"Oct. 3rd.—How shall I express my gratitude to God? This afternoon my boy was born. I have felt crushed by the weight of God's mercy. To live in another being, and in the highest form of the human creation, is a great filling-up of the soul's cravings. What an object of love! The moment I heard of his birth I solemnly dedicated him to the Lord, and so did we both in prayer when we first met. We cannot wish him to be anything grander in the universe of God than a Christian. This we seek first, and for this we shall labour and pray. "Whatever else may befall him, this we seek as the one thing needful for him, whether that is to be attained by sickness or health, by poverty or wealth. I pray that whatever else happens, should God so will that the whole family are to reach the shore on floating pieces of the wreck of a broken house, yet let us all meet there, and be for ever with the Lord!

"Into Thy hands, our God, we resign our children, and dedicate them to God the Father, through Jesus the Son, and in the Holy Ghost the Sanctifier, one God, our God, and our fathers' God. Amen!"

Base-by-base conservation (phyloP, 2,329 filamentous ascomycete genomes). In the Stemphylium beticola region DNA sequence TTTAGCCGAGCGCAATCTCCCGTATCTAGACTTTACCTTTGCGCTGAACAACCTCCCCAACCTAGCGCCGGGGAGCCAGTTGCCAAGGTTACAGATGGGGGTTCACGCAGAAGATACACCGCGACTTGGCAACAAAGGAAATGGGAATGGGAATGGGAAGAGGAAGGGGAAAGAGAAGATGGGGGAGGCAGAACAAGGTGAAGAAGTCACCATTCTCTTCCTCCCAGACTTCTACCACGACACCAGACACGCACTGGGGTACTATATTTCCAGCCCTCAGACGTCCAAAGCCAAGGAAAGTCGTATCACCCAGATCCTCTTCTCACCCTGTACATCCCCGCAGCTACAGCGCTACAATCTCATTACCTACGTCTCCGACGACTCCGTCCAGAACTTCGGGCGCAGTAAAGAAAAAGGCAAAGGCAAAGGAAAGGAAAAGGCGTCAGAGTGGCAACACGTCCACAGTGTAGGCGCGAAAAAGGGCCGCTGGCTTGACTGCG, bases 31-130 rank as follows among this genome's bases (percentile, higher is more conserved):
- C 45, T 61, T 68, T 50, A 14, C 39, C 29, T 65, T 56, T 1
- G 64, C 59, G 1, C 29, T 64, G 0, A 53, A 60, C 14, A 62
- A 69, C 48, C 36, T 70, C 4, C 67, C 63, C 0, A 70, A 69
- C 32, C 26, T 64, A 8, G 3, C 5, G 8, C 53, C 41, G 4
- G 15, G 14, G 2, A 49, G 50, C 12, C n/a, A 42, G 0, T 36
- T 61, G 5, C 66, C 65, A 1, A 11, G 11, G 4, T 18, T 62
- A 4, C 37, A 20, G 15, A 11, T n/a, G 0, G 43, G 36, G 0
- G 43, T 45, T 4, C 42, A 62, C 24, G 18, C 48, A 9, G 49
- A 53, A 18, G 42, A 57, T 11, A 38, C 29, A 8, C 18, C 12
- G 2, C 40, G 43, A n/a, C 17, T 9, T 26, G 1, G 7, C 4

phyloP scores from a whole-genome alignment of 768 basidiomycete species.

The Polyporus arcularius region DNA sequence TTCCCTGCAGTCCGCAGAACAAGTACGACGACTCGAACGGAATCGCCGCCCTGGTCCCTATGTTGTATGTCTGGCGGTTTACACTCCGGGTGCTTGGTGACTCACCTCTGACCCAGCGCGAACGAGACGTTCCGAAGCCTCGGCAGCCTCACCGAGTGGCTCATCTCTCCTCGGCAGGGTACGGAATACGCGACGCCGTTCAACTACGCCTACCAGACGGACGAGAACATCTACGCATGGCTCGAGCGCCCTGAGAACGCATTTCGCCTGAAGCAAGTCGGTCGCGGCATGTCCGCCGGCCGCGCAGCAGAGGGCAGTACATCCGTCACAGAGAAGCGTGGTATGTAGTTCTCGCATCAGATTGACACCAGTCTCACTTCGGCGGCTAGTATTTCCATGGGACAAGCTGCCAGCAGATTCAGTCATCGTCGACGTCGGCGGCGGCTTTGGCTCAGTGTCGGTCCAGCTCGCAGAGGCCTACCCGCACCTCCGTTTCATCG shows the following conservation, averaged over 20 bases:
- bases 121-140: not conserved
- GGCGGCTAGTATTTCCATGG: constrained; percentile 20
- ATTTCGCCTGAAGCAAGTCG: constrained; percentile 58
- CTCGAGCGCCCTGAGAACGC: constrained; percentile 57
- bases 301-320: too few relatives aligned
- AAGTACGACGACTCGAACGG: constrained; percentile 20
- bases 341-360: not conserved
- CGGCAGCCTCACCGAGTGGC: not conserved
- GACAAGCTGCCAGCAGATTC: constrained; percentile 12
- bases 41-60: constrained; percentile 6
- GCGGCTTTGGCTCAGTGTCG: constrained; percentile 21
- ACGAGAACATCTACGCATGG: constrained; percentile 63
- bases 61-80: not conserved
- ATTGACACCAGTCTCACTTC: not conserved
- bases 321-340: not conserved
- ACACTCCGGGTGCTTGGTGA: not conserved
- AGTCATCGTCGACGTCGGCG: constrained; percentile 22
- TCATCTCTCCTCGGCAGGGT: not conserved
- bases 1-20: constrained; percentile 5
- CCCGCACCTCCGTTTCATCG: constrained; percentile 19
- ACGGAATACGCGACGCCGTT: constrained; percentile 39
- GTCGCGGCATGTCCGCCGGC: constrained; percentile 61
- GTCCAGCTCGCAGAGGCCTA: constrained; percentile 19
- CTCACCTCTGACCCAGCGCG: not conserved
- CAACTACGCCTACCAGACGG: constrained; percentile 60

The Education question was at this time exciting keen discussion in Scotland, and when the proposed measure of Lord Moncrieff was before Parliament, its merits were debated by the Presbytery of Glasgow. Norman Macleod was one of the speakers; and, while he defended the parish schools, and could see no practical benefit likely to accrue to the nation by the severance of the link which united them to the Church, he argued strongly in favour of the Church herself attempting to find a basis on which the three great Presbyterian bodies in the country might co-operate for the furtherance of education. He wished the privileges of an Establishment to be recognised—

" . . . . as a holy trust to be used for the good of the country at large, and of value solely as employed for this the true end of her existence in the State. So far from grudging to share with other bodies our peculiar advantages, I would hold it as a first truth, and entering into the essential idea of Christianity, that our personal and social blessings are given us not for selfish enjoyment, but to be shared as far as possible with others."